As long as there have been schools, there have been bullies. Unfortunately, it’s as quintessential to primary and secondary education as shiny red apples on teachers’ desks.
But in recent years, bullying and cyberbullying have become hot-button issues, especially when some students are taking their lives because of it.
So how are schools doing when it comes to addressing bullying and related issues? We took a look at survey responses from more than 185,000 private and public school users from 2010 to 2014, and these are the bullying and social trends we saw.
1. Private Schools More Prepared for Anti-Bullying
One in 10 students attends a private school in the United States, and in a survey of more than 9,000 private school users (representing roughly one-tenth of the public school users surveyed), an extensive anti-bullying policy was more enforced at private than public schools, 59 percent versus 45 percent. This could be because private schools are typically smaller with more funding, whereas public schools are larger with a less focused allocation of resources. Plus, private schools may have more freedom to implement new policy, whereas public schools have to go through more red tape.
2. Private Schools More Likely to Be “Accepting”
It’s no surprise that victims of bullying are often students “different” from the norm. According to Statistic Brain, in accordance with the Bureau of Justice Statistics, homosexual and bisexual teens are more likely to report bullying, along with students having disabilities.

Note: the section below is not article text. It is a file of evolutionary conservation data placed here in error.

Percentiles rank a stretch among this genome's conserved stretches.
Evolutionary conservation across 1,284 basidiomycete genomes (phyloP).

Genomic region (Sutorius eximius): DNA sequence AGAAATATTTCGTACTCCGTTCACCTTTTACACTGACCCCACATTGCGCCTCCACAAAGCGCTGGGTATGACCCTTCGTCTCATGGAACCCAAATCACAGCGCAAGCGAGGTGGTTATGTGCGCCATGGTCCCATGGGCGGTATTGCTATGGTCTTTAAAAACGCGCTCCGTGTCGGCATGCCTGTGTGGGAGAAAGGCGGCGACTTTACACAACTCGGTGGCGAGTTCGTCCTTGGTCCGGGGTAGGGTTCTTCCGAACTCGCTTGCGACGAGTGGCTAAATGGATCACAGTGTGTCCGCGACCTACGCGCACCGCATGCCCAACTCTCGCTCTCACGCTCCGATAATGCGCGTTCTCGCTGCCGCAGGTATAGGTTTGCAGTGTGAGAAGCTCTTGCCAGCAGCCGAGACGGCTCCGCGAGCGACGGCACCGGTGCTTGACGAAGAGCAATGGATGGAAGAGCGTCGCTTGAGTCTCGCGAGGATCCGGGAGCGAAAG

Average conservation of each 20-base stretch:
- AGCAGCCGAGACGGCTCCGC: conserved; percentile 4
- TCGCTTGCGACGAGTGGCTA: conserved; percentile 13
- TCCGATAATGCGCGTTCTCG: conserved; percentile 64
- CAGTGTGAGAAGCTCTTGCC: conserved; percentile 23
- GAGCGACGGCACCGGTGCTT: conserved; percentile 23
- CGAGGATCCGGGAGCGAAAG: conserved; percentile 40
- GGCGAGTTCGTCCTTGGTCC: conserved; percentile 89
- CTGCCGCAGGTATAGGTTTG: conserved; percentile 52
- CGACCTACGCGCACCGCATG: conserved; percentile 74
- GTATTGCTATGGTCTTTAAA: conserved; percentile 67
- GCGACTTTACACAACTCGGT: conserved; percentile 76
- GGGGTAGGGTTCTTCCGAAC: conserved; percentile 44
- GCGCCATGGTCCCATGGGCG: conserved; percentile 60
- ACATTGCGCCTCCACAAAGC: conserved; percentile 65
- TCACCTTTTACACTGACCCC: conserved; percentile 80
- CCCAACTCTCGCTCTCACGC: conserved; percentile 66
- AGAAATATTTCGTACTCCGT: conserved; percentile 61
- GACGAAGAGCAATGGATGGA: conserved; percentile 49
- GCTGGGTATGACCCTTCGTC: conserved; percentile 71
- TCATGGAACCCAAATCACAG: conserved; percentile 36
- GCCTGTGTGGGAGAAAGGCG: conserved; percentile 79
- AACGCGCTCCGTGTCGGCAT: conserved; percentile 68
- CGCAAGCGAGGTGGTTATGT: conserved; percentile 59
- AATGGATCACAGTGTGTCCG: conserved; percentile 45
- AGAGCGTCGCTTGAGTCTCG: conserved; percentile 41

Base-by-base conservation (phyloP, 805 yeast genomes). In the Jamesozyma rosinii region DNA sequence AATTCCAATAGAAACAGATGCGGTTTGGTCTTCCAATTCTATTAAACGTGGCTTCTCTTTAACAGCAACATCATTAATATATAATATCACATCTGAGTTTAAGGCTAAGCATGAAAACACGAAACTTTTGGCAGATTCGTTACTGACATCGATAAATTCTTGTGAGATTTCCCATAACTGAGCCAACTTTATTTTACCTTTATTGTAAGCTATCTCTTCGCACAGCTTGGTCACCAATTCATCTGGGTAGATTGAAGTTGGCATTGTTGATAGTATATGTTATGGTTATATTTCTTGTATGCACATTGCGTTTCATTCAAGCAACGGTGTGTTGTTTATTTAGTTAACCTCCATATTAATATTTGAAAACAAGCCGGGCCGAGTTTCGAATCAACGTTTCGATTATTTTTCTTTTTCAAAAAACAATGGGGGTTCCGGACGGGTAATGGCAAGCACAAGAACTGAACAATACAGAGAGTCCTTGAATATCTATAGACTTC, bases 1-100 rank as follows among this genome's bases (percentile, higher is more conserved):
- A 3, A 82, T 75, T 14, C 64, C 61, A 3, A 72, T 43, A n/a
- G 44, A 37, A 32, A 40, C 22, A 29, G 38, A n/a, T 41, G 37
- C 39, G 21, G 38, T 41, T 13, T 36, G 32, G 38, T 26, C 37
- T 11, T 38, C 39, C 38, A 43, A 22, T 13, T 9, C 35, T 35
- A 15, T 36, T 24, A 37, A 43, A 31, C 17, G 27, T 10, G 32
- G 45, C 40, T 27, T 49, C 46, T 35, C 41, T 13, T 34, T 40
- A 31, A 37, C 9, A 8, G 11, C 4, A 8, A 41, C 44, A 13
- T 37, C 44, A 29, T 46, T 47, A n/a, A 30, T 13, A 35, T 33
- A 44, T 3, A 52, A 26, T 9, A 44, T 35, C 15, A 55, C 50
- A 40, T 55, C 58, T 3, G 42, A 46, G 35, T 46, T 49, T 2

Yet, in a Niche survey of more than 6,000 private school users, 47 percent reported their school being “very accepting” of students from minority groups, whereas only 36 percent of more than 80,000 public school users reported the same kind of acceptance.
Private schools could skew as “more accepting” since most students come from less diverse backgrounds, so they measure tolerance and acceptance on a smaller scale. Here’s a look at a side-by-side comparison of enrollment stats from the 2011–12 school year, according to the National Center for Education Statistics.
Public vs. Private Enrollment Demographics
|52% White||72% White|
|16% Black||8.9% Black|
|24% Hispanic||10% Hispanic|
|5% Asian/Pacific Islander||6.1% Asian/Pacific Islander|
|3% 2 or more races||3.4% 2 or more races|
3. Peer Pressure Roughly Same Everywhere
About 50 percent of both private and public users in separate surveys reported peer pressure being “easy to avoid” despite being apparent. So even though private and public schools differ from each other in many ways—including size, demographics, and the way they deal with bullying—students still view peer pressure in the same light.
4. Public Schools More Cliquey
Despite the idea of “private school” conjuring up stereotypical images of “preppies” and an entourage of uniforms, public school students actually measure their schools as more socially exclusive than their private counterparts.
In a Niche survey of more than 80,000 public school users, 52 percent said the social scene at their school was somewhat to super cliquey, while 38 percent of more than 6,000 private users gave their school the same rating. At private schools, 45 percent of students said groups overlap a lot and that the social scene was mostly open. This could be because private schools have smaller class sizes, which means there are fewer social groups that form, whereas public schools, with their larger class sizes, breed more social circles.
The Bottom Line
When it comes to bullying, any student at private or public school is vulnerable. However, private and public schools have different atmospheres and yield unique student perceptions based on resource allotment, size, and funding.